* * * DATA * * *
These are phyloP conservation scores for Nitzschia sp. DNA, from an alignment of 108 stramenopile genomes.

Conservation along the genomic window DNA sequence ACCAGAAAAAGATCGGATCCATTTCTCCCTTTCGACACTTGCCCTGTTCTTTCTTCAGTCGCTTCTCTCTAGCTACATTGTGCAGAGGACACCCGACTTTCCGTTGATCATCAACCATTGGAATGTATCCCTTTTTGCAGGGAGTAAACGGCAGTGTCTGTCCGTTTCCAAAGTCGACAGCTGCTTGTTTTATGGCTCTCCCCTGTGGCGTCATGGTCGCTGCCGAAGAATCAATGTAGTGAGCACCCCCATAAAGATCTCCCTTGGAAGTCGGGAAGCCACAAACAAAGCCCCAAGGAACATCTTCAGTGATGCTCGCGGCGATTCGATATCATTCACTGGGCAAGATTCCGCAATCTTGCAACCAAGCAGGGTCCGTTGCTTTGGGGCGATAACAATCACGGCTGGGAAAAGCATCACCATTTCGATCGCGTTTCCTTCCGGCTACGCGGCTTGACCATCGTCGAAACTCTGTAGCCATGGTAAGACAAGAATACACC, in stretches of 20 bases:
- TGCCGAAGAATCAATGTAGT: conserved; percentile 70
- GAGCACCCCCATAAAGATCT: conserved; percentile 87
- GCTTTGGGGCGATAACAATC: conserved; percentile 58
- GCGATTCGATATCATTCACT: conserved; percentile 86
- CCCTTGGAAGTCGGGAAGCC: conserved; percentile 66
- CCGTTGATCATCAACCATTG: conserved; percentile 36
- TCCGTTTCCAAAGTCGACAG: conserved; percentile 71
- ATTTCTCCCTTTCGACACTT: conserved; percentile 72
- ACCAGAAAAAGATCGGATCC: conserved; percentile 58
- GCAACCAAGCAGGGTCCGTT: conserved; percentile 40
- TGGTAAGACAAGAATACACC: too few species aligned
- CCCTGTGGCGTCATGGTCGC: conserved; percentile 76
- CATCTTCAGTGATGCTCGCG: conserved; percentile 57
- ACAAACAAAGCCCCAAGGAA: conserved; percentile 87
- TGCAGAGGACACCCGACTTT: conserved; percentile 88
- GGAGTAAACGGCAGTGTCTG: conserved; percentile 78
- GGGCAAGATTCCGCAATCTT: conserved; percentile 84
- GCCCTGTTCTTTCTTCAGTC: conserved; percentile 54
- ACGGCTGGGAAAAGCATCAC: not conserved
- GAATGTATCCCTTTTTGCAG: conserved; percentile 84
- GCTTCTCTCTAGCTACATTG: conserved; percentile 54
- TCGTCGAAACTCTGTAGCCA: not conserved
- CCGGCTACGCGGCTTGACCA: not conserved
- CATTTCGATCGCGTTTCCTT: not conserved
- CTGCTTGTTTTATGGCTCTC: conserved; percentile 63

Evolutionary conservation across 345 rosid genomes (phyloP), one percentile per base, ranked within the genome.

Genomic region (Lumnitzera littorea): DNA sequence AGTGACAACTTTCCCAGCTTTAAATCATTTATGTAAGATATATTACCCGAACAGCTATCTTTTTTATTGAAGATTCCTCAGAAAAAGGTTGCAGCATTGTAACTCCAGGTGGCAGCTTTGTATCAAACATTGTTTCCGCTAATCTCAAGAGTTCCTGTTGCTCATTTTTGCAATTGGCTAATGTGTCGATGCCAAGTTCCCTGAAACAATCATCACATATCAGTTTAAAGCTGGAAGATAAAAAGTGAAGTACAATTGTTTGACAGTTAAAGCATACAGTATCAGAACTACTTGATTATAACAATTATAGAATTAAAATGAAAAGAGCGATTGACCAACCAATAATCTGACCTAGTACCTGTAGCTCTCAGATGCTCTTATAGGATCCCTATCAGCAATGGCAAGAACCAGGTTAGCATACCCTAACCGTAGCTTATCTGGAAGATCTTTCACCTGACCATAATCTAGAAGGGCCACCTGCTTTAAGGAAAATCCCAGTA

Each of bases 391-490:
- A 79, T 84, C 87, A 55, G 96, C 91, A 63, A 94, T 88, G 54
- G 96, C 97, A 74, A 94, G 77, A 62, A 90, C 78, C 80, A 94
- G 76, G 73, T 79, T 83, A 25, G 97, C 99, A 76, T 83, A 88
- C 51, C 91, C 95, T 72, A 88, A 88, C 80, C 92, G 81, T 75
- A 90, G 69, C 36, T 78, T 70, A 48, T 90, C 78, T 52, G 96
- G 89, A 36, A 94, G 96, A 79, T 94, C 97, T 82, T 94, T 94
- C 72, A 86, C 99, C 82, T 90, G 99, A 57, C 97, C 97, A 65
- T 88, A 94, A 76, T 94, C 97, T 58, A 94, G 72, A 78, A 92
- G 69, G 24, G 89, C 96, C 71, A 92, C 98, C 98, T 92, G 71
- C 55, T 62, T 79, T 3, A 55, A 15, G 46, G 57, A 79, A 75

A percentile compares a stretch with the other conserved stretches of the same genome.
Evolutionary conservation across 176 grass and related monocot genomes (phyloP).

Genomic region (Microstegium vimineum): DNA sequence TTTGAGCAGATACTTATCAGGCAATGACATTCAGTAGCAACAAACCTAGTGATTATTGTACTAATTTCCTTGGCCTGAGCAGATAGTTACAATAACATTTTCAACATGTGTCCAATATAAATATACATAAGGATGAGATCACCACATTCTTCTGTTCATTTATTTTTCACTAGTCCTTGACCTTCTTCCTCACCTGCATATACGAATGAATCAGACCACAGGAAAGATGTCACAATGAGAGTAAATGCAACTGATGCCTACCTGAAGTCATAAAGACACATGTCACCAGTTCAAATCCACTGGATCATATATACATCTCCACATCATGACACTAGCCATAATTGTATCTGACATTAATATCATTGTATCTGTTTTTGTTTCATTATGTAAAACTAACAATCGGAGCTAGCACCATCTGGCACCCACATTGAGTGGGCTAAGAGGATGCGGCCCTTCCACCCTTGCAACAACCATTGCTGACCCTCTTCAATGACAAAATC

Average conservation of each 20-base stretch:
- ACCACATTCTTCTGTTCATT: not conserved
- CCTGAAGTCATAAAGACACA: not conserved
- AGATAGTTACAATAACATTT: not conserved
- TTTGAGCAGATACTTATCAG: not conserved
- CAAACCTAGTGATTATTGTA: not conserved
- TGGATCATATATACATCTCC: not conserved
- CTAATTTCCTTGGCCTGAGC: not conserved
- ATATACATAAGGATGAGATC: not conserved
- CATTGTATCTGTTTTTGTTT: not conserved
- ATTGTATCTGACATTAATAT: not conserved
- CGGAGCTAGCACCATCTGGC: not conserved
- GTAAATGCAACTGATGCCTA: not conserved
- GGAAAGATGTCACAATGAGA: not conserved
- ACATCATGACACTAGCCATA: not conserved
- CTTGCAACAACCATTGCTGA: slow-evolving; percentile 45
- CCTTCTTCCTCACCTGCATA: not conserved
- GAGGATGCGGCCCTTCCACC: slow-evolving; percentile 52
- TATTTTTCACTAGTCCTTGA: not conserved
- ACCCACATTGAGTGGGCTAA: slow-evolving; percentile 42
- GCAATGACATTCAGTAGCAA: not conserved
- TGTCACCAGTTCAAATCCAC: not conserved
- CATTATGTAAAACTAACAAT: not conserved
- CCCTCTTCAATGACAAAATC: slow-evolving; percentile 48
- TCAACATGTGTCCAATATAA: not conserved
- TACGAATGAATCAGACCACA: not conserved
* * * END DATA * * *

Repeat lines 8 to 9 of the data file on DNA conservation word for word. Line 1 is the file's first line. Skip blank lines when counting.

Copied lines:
- CCGTTGATCATCAACCATTG: conserved; percentile 36
- TCCGTTTCCAAAGTCGACAG: conserved; percentile 71